What’s New in OpenText Vertica 23.3

The latest updates include integration with Apache Iceberg for a smarter data lakehouse

This release contains several months’ work and a lot of changes. The first change you’ll notice is the versioning system. The last Vertica release was 12.0.4, so you might have expected this to be version 13. However, OpenText releases are timed to one per quarter every year, and they’re numbered according to the year and quarter — hence this is OpenText™ Vertica™ release is 23.3, after the 3rd quarter of 2023. You’ll also notice Management Console and other visual aspects of Vertica have changed color and logo to reflect our new company and brand. 

Beyond the cosmetics, and even beyond all the improvements you expect in performance, security, and the rest provided in every release of Vertica, major new features now allow you to: 

  • Re-shard your Vertica database whenever you need to as data and workloads change.  
  • Save snapshots of the database at moments in time that you can revert to as needed, without overburdening your storage budget with multiple copies of the same data.  
  • Automate routing of workloads to the node or sub-cluster that makes the most sense for that type of work.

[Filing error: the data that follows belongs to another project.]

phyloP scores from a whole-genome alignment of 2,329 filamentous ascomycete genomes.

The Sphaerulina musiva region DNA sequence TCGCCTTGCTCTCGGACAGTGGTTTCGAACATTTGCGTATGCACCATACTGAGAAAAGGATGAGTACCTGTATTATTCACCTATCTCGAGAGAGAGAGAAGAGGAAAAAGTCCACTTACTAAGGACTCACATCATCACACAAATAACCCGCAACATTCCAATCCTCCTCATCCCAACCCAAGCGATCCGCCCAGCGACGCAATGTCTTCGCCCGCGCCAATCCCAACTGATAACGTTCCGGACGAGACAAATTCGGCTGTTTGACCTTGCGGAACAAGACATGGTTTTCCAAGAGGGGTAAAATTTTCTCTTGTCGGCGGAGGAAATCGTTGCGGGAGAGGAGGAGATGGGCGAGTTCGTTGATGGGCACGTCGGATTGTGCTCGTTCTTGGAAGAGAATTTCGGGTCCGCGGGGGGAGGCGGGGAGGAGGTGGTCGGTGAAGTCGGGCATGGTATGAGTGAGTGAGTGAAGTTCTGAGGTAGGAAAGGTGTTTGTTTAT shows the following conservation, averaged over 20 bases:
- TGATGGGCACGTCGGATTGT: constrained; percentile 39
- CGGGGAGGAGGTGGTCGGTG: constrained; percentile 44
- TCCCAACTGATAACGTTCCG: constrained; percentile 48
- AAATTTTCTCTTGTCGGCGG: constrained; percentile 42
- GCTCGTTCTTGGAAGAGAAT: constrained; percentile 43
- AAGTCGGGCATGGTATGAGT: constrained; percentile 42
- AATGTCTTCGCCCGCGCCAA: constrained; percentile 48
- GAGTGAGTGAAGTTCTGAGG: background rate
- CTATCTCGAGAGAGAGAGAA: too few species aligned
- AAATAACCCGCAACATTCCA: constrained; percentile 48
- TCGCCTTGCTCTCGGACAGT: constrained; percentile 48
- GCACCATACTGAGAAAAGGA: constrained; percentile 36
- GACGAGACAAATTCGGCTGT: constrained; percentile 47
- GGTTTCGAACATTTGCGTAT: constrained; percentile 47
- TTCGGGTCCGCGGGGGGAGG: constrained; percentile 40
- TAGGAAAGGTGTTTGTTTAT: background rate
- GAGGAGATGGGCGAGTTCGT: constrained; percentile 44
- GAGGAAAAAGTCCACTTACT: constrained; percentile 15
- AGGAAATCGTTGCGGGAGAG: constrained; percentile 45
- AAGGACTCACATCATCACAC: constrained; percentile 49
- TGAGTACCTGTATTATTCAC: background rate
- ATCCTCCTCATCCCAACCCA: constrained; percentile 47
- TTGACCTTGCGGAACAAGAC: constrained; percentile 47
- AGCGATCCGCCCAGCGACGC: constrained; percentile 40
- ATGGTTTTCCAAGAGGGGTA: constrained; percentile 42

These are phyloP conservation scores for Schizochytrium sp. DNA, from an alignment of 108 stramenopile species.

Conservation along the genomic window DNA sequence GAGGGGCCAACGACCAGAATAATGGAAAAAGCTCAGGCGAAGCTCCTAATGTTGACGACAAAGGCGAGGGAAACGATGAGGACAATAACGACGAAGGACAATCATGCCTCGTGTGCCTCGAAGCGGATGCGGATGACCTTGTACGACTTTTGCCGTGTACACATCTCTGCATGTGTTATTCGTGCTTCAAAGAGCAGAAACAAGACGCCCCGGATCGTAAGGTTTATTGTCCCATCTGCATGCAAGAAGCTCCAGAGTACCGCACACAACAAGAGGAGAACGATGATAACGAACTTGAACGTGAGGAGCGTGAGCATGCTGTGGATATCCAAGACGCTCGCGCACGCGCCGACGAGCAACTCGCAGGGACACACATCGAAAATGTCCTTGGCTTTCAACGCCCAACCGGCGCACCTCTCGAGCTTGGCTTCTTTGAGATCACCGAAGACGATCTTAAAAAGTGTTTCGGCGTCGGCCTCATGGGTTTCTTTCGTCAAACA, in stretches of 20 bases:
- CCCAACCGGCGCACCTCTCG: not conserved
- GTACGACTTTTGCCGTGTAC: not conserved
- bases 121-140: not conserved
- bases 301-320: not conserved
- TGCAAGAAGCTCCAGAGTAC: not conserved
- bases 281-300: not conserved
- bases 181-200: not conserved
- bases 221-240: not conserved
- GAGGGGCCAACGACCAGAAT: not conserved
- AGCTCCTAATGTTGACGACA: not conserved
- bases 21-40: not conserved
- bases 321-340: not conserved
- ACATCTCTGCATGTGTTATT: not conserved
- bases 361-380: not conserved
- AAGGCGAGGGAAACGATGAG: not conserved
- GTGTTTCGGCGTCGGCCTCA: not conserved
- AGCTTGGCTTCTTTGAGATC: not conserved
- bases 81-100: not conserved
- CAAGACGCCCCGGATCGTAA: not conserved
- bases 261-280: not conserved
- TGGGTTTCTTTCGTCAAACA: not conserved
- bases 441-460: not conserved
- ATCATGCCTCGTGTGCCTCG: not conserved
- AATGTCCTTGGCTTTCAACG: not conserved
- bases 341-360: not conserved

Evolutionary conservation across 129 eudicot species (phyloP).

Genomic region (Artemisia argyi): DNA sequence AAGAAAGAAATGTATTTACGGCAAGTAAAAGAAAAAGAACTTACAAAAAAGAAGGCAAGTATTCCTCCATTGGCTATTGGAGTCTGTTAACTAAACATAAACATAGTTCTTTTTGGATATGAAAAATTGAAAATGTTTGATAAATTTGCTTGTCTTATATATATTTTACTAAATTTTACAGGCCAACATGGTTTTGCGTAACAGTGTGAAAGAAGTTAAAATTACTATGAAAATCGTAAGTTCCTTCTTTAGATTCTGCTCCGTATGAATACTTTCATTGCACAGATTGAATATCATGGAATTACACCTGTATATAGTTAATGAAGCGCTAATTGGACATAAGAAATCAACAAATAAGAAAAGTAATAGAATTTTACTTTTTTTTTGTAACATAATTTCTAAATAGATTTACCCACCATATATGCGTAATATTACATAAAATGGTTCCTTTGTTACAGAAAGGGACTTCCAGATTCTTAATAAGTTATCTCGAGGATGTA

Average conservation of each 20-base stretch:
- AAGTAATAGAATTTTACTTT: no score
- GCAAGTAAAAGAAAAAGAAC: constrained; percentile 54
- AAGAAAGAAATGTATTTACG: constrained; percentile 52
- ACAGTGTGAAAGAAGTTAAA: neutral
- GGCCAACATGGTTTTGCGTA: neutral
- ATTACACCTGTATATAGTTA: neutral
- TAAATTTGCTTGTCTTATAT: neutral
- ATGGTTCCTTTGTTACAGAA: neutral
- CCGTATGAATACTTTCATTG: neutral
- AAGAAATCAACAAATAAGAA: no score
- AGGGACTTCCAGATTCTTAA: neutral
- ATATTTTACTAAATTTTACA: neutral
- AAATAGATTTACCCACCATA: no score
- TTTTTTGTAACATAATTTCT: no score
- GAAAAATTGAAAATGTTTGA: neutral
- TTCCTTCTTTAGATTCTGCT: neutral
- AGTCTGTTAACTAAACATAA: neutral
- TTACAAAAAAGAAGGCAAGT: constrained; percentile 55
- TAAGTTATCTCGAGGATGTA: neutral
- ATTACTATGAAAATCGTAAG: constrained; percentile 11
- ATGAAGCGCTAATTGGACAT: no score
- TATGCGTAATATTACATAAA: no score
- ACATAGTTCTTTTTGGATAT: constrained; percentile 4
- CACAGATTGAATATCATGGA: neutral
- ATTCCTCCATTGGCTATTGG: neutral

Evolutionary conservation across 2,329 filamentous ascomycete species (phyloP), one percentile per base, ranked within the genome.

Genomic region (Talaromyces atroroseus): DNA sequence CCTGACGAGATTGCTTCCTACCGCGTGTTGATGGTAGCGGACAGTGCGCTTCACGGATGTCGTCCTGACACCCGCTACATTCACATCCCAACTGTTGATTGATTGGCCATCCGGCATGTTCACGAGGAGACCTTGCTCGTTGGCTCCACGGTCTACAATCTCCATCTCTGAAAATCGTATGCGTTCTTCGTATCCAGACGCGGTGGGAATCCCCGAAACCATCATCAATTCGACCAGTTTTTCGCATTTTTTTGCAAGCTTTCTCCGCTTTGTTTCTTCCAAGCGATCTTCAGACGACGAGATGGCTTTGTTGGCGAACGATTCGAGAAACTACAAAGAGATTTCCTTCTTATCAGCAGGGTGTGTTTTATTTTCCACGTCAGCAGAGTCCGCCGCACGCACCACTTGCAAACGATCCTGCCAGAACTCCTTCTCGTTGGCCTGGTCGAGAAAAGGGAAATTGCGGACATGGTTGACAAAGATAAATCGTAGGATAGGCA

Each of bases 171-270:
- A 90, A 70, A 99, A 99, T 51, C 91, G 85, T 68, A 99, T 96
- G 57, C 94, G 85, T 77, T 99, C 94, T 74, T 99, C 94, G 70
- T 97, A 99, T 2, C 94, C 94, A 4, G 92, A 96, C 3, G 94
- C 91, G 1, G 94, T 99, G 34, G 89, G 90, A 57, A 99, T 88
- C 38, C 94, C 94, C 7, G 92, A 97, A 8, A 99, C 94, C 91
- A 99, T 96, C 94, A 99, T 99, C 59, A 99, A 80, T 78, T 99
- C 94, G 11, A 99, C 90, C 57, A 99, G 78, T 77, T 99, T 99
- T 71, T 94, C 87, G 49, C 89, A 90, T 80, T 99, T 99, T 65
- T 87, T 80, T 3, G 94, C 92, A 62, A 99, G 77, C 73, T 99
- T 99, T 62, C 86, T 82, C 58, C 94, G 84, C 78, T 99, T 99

• Start doing machine learning (ML) workflows with Vertica easily with new VerticaPyLab with all dependencies, examples, and lessons in a single installation with an easy-to-use JupyterLab interface. 

Most notably, with the addition of read and analysis capabilities on external data using Apache Iceberg as the semantic layer, Vertica is now a fully functional data lakehouse. In past versions, Vertica unified business intelligence, machine learning, and other types of advanced analytics like geospatial, event pattern, and time series data analysis into a single point of contact for any analytics. Vertica also gave you the ability to analyze any data, from structured data in our own ROS format, to semi-structured and complex data in external data lake formats like Parquet, JSON, and ORC. 

OpenText Vertica data lakehouse with Apache Iceberg Integration.

Analyzing this data with OpenText Vertica, through the Apache Iceberg metadata layer, gives you the advantage of ACID compliance and rapid findability of that data in the lake. Vertica lets you analyze even complex data through Iceberg quickly, even if another application altered it since the last analysis, even adding or removing columns or changing data types. Vertica’s focus on performance at scale has provided several ways to optimize queries on data lake data. Each release will bring that performance closer and closer to the equivalent blazing speed you expect from querying internal Vertica ROS data.  

Vertica’s smarter data lakehouse removes the limits from analytics 

It lets you analyze your data lake at the speed and concurrency you’re accustomed to in a data warehouse. Here are some things you can now do with OpenText Vertica 23.3: 

Start using Vertica machine learning easily with new VerticaPyLab – New fast install of VerticaPy with all dependencies at once, and an easy JupyterLab interface for choosing applications, examples, data science lessons, etc.